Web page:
PEP 333: Python Web Server Gateway Interface v1.0

Phillip J. Eby pje at telecommunity.com
Fri Aug 27 23:39:22 CEST 2004


PEP: 333
Title: Python Web Server Gateway Interface v1.0
Version: $Revision: 1.1 $
Last-Modified: $Date: 2004/08/27 17:30:09 $
Author: Phillip J. Eby <pje at telecommunity.com>
Discussions-To: Python Web-SIG <web-sig at python.org>
Status: Draft
Type: Informational
Content-Type: text/x-rst
Created: 07-Dec-2003
Post-History: 07-Dec-2003, 08-Aug-2004, 20-Aug-2004, 27-Aug-2004


Abstract
========

This document specifies a proposed standard interface between web
servers and Python web applications or frameworks, to promote web
application portability across a variety of web servers.


Rationale and Goals
===================

Python currently boasts a wide variety of web application frameworks,
such as Zope, Quixote, Webware, SkunkWeb, PSO, and Twisted Web -- to
name just a few [1]_.  This wide variety of choices can be a problem
for new Python users, because generally speaking, their choice of web
framework will limit their choice of usable web servers, and vice
versa.

By contrast, although Java has just as many web application frameworks
available, Java's "servlet" API makes it possible for applications
written with any Java web application framework to run in any web
server that supports the servlet API.

The availability and widespread use of such an API in web servers for
Python -- whether those servers are written in Python (e.g. Medusa),
embed Python (e.g. mod_python), or invoke Python via a gateway
protocol (e.g. CGI, FastCGI, etc.) -- would separate choice of
framework from choice of web server, freeing users to choose a pairing
that suits them, while freeing framework and server developers to
focus on their preferred area of specialization.

This PEP, therefore, proposes a simple and universal interface between
web servers and web applications or frameworks: the Python Web Server
Gateway Interface (WSGI).

But the mere existence of a WSGI spec does nothing to address the
existing state of servers and frameworks for Python web applications.
Server and framework authors and maintainers must actually implement
WSGI for there to be any effect.

However, since no existing servers or frameworks support WSGI, there
is little immediate reward for an author who implements WSGI support.
Thus, WSGI *must* be easy to implement, so that an author's initial
investment in the interface can be reasonably low.

Thus, simplicity of implementation on *both* the server and framework
sides of the interface is absolutely critical to the utility of the
WSGI interface, and is therefore the principal criterion for any
design decisions.

Note, however, that simplicity of implementation for a framework
author is not the same thing as ease of use for a web application
author.  WSGI presents an absolutely "no frills" interface to the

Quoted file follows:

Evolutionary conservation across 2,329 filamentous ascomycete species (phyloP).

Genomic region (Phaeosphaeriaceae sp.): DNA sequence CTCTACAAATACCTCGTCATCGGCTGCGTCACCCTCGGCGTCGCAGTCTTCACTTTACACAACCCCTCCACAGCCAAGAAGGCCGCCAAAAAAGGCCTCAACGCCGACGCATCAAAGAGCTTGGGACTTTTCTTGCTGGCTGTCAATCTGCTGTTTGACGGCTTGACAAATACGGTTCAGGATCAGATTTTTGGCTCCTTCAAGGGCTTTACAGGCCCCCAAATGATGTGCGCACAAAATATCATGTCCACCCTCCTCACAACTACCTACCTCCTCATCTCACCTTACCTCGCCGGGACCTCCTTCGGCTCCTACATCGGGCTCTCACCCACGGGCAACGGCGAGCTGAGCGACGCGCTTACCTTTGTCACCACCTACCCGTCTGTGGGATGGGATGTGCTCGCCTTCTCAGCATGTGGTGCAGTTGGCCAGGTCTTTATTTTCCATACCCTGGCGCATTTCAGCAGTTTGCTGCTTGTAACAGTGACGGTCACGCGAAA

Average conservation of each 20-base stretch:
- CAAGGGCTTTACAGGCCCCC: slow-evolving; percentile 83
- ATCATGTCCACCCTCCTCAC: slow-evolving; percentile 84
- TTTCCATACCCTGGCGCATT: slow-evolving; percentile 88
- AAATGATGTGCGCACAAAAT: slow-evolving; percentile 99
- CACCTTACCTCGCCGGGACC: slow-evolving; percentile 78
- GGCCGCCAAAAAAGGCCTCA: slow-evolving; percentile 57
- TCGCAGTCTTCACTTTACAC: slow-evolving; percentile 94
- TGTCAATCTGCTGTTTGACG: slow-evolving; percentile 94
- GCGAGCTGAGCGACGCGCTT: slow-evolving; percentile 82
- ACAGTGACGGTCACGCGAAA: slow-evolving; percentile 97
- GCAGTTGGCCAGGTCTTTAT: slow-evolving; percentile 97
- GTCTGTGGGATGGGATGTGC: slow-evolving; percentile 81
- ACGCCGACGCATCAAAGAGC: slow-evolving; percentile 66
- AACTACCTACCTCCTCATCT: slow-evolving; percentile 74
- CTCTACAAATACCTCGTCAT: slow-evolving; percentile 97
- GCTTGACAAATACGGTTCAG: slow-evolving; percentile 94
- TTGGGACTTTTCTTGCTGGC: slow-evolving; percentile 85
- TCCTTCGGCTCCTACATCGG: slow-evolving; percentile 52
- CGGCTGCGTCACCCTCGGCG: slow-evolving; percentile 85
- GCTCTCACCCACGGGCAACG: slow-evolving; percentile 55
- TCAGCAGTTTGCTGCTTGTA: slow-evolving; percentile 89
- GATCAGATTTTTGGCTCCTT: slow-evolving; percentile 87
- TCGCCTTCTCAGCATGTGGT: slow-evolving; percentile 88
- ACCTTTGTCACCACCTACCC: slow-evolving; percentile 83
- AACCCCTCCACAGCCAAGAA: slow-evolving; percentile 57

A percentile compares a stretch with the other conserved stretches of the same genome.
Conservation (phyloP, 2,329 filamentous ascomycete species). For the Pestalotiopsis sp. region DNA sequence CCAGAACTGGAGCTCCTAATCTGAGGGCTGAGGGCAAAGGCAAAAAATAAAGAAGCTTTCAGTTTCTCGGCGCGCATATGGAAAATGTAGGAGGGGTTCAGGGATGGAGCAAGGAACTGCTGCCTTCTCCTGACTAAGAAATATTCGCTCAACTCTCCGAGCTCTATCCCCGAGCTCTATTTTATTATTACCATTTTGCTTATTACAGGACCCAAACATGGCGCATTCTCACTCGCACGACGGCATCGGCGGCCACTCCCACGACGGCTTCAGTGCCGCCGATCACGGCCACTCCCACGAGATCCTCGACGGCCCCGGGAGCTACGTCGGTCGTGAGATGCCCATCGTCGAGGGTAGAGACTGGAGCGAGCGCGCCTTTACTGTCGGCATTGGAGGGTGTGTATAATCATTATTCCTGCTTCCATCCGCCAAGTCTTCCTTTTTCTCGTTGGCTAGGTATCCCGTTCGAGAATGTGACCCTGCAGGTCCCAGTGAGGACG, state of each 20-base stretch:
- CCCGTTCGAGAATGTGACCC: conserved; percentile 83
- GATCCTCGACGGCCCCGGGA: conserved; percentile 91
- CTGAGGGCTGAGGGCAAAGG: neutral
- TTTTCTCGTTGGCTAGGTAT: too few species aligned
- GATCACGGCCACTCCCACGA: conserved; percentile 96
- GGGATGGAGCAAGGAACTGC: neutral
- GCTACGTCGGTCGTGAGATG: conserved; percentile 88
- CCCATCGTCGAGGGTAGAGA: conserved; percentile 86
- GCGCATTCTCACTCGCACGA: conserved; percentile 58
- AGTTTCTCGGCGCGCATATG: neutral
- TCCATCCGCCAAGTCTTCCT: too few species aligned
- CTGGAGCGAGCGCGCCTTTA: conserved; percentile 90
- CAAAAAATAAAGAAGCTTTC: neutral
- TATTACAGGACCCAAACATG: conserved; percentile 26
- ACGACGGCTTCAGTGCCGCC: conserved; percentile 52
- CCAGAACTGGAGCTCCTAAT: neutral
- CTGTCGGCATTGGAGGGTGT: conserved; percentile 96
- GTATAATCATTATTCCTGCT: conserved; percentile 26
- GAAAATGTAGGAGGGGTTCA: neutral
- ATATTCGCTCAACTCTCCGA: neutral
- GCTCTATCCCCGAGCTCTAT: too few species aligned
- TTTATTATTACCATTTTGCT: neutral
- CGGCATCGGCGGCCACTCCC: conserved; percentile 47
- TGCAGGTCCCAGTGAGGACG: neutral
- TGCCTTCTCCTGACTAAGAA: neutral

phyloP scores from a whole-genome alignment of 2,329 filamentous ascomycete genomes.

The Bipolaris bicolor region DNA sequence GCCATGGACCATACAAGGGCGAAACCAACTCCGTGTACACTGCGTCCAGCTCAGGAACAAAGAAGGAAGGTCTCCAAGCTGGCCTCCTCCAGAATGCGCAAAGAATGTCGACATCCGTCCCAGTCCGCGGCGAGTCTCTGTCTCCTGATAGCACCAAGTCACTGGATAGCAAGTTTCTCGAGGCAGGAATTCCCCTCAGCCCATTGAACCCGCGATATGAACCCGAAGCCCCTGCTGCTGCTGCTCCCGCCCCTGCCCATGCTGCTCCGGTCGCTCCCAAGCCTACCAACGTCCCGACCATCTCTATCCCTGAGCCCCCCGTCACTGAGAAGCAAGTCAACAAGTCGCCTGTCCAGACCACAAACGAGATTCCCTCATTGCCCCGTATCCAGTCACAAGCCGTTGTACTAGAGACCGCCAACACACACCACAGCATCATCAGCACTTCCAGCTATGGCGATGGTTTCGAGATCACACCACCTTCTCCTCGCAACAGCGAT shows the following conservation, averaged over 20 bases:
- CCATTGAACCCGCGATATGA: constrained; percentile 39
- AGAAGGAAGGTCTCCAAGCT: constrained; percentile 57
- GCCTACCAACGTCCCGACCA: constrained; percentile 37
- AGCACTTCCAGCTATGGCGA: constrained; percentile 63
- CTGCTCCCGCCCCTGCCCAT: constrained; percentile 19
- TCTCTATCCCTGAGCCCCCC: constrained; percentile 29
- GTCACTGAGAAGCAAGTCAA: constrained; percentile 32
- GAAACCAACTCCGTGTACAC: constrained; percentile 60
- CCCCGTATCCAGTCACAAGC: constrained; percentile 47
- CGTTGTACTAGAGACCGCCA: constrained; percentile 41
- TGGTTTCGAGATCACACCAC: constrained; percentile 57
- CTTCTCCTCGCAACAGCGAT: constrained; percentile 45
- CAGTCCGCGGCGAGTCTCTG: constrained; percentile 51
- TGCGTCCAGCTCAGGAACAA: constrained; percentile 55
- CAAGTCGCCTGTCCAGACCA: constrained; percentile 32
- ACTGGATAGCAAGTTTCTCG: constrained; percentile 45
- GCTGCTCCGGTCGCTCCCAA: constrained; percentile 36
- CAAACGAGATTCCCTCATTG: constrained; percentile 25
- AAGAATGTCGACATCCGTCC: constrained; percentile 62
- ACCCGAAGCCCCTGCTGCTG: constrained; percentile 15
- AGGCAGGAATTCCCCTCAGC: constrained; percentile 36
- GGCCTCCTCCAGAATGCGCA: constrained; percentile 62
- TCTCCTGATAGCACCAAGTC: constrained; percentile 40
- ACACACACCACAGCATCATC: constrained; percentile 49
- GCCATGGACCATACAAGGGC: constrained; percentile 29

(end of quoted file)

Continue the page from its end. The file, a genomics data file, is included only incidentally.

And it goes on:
framework author, because bells and whistles like response objects and
cookie handling would just get in the way of existing frameworks'
handling of these issues.  Again, the goal of WSGI is to facilitate
easy interconnection of existing servers and applications or
frameworks, not to create a new web framework.

Note also that this goal precludes WSGI from requiring anything that
is not already available in deployed versions of Python.  Therefore,
new standard library modules are not proposed or required by this
specification, and nothing in WSGI requires a Python version greater
than 2.2.2.  (It would be a good idea, however, for future versions
of Python to include support for this interface in web servers
provided by the standard library.)

In addition to ease of implementation for existing and future
frameworks and servers, it should also be easy to create request
preprocessors, response postprocessors, and other WSGI-based
"middleware" components that look like an application to their
containing server, while acting as a server for their contained
applications.

If middleware can be both simple and robust, and WSGI is widely
available in servers and frameworks, it allows for the possibility
of an entirely new kind of Python web application framework: one
consisting of loosely-coupled WSGI middleware components.  Indeed,
existing framework authors may even choose to refactor their
frameworks' existing services to be provided in this way, becoming
more like libraries used with WSGI, and less like monolithic
frameworks.  This would then allow application developers to choose
"best-of-breed" components for specific functionality, rather than
having to commit to all the pros and cons of a single framework.

Of course, as of this writing, that day is doubtless quite far off.
In the meantime, it is a sufficient short-term goal for WSGI to
enable the use of any framework with any server.

Finally, it should be mentioned that the current version of WSGI
does not prescribe any particular mechanism for "deploying" an
application for use with a web server or server gateway.  At the
present time, this is necessarily implementation-defined by the
server or gateway.  After a sufficient number of servers and
frameworks have implemented WSGI to provide field experience with
varying deployment requirements, it may make sense to create
another PEP, describing a deployment standard for WSGI servers and
application frameworks.


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